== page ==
The social media hype
Social media is a big deal; even we have finally taken to a blog, Facebook and the occasional tweet. Broadcasters have rightfully taken notice.
And, that makes sense. Social media is a natural fit for media companies in general and broadcasters in particular. They are in the business of creating “engagement.” This has been the industry's raison d’être since its earliest days.
What we began years ago with "interactivity" - displaying SMS in crawls - has evolved into what is, in effect, content contribution in the form of running commentary, feedback, and video submitted via Twitter, Facebook, Google+ and numerous other services. The audience is part of the content and that contributes to the audience’s commitment.
While exciting in its prospects social media is simultaneously a threat to broadcasters. In a very short time it has captured a statistically significant and growing share of the time and attention of key demographic groups. Loaded with links and referrals to content of all flavours, social media is serious competition in the drive to capture the eyes and time of viewing audiences.
Amongst ourselves - that is between the people who are part of this industry including broadcasters and technology vendors - there seems to be marked confusion with respect to who does what with respect to social media. From an operations and engineering perspective, what is social media and what makes it so difficult and costly to integrate into the playout stream?
We were puzzled ourselves. So here is the dirty little secret we’ve uncovered: in the context of signal flow, social media is just data. Admittedly, that answer is rather simple, perhaps even disappointingly so.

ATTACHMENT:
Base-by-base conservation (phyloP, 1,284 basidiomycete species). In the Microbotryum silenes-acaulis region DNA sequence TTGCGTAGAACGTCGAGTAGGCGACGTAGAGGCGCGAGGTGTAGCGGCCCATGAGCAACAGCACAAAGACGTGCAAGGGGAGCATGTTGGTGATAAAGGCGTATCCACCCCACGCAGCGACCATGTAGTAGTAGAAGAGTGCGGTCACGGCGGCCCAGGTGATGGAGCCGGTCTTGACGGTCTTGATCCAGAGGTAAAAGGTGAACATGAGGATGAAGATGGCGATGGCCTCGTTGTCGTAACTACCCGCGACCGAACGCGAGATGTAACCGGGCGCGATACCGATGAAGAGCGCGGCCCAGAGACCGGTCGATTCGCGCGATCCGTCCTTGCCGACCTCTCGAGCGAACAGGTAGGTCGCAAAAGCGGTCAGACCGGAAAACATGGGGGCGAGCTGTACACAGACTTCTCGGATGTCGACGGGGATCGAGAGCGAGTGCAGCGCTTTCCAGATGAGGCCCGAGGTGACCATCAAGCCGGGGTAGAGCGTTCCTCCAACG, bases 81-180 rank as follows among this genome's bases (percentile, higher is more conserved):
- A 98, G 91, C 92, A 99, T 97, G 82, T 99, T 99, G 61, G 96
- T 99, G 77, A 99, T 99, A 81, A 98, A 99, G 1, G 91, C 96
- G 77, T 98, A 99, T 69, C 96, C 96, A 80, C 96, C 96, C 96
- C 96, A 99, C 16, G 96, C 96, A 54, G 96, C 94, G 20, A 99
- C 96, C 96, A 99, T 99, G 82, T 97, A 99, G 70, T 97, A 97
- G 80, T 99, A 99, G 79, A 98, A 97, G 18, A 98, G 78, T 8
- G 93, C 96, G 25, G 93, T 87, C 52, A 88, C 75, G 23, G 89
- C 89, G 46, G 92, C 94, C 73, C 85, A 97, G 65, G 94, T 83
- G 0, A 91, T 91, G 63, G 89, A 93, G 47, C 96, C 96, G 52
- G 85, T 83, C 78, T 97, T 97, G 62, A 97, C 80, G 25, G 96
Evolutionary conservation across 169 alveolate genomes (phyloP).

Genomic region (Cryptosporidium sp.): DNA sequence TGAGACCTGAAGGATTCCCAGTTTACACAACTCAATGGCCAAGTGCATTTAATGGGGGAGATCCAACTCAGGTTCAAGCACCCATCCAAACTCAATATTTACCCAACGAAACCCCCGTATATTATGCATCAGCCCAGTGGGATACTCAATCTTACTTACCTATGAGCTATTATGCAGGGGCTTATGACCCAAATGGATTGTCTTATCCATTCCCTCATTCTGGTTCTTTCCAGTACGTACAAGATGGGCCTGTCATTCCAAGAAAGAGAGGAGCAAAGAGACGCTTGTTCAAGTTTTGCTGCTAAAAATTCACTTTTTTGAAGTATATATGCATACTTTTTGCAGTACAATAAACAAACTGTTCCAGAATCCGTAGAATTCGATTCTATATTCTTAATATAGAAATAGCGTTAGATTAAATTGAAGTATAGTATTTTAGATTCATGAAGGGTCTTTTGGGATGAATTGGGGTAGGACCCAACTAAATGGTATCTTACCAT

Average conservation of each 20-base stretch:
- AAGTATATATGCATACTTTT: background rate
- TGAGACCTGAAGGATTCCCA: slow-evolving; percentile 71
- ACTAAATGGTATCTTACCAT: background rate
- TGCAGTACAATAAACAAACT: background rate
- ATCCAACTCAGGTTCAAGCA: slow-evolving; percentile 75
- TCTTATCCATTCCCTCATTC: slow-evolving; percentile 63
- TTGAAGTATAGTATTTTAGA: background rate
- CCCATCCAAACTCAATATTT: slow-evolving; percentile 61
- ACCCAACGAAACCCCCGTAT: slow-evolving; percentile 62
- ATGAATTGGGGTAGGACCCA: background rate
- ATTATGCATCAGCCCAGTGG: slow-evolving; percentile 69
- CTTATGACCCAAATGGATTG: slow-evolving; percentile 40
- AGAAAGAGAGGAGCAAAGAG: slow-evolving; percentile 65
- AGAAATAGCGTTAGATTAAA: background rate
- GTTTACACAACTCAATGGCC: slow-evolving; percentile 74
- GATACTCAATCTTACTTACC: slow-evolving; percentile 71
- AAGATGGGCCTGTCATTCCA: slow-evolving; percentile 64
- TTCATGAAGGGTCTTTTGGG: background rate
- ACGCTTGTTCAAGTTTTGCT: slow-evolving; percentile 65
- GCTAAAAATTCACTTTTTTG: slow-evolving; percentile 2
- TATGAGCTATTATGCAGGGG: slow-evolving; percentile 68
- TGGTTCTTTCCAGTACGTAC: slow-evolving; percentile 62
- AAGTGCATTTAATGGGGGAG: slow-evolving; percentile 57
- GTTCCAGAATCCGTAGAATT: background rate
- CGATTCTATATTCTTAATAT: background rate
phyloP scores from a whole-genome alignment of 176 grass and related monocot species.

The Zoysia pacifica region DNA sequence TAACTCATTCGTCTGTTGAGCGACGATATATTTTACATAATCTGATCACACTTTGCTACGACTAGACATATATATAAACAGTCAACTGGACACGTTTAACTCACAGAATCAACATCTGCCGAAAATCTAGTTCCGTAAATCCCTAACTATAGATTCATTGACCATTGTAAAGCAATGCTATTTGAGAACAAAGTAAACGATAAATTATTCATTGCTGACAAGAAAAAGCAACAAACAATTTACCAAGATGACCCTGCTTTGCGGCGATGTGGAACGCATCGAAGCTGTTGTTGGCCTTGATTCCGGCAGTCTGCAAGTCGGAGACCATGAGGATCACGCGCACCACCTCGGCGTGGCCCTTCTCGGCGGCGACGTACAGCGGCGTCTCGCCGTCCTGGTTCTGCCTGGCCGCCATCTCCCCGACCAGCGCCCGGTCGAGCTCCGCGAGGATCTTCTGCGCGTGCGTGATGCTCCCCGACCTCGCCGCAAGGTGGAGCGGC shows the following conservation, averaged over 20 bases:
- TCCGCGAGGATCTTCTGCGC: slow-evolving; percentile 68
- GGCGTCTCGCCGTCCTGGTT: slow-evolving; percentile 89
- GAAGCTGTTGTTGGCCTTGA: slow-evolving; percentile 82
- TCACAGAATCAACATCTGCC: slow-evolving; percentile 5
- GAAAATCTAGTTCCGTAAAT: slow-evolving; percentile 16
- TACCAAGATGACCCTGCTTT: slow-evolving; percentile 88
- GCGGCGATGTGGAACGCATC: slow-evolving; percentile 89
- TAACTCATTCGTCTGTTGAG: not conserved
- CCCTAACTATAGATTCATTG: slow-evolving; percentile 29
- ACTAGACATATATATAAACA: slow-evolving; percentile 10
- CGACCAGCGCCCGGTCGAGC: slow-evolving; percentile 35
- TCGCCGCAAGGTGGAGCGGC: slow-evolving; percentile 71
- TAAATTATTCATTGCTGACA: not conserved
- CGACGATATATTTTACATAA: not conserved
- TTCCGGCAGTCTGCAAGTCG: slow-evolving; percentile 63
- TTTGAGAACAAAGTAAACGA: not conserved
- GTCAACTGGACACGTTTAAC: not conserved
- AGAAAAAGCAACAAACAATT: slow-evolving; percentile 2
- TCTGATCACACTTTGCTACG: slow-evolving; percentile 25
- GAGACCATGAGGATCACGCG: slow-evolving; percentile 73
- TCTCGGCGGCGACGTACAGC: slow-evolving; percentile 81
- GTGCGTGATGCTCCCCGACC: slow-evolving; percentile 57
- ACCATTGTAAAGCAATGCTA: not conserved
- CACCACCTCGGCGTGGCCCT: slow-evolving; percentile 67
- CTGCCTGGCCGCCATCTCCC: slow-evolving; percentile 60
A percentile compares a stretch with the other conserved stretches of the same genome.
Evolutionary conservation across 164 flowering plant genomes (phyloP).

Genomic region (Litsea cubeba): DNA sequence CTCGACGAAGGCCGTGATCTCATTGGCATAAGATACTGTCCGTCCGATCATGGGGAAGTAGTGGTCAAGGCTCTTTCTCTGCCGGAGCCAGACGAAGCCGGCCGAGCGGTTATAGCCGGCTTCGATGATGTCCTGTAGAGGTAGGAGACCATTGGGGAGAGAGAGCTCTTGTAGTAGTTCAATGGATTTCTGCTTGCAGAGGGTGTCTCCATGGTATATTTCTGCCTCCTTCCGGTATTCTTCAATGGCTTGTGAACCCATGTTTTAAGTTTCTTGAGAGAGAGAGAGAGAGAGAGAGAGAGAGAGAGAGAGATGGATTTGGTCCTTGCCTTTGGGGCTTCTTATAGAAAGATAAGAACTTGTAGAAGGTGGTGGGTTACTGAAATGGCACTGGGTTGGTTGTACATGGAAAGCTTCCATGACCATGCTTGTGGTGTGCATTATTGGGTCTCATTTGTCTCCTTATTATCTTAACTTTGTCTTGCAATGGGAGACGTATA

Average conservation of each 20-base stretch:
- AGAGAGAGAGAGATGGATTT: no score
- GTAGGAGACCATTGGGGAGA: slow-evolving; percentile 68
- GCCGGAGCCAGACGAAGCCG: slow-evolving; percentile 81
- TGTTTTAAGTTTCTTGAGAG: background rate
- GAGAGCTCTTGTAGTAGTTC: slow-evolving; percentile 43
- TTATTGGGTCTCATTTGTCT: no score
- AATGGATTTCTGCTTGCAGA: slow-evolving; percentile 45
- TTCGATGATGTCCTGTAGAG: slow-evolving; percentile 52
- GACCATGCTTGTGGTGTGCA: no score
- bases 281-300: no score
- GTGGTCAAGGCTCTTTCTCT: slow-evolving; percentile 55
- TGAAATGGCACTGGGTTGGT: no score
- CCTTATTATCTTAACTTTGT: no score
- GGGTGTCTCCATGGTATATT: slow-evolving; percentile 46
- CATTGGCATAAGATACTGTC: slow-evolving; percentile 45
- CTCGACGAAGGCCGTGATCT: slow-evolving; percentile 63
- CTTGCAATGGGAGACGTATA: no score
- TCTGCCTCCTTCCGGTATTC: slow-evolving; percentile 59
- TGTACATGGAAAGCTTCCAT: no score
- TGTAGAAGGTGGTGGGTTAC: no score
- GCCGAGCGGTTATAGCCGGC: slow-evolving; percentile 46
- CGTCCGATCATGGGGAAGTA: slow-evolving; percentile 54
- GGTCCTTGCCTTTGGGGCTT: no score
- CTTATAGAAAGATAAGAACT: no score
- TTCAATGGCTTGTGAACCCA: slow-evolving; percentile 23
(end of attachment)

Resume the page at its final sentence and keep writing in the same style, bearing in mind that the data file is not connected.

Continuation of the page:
It’s popular to wax poetic about what social media means, how to use it, etc. Shareholders certainly expect to hear the companies they are invested in talk about it. But it’s also rather easy to get caught up in the hype. The fact is that if you’ve deployed systems that are open and flexible when it comes to handling data, then social media will not be a challenge.
There are countless live information feeds that need to be brought to air every day--sports stats, weather, election results, etc. We don’t pretend to be sports experts or meteorologists. There are excellent statistics vendors who know the ins and outs of sports and weather providers who optimize data sets for severe weather. Thankfully, companies like Mass Relevance, never.no, VDS and others are expert at getting the most value from social media interaction and opportunity.
Our job is to help broadcasters bring that data to air with the flexibility and creativity to meet any program objective.
In the context of signal flow, social media is just data. Anyone who tells you otherwise is just trying to sell you something ;-)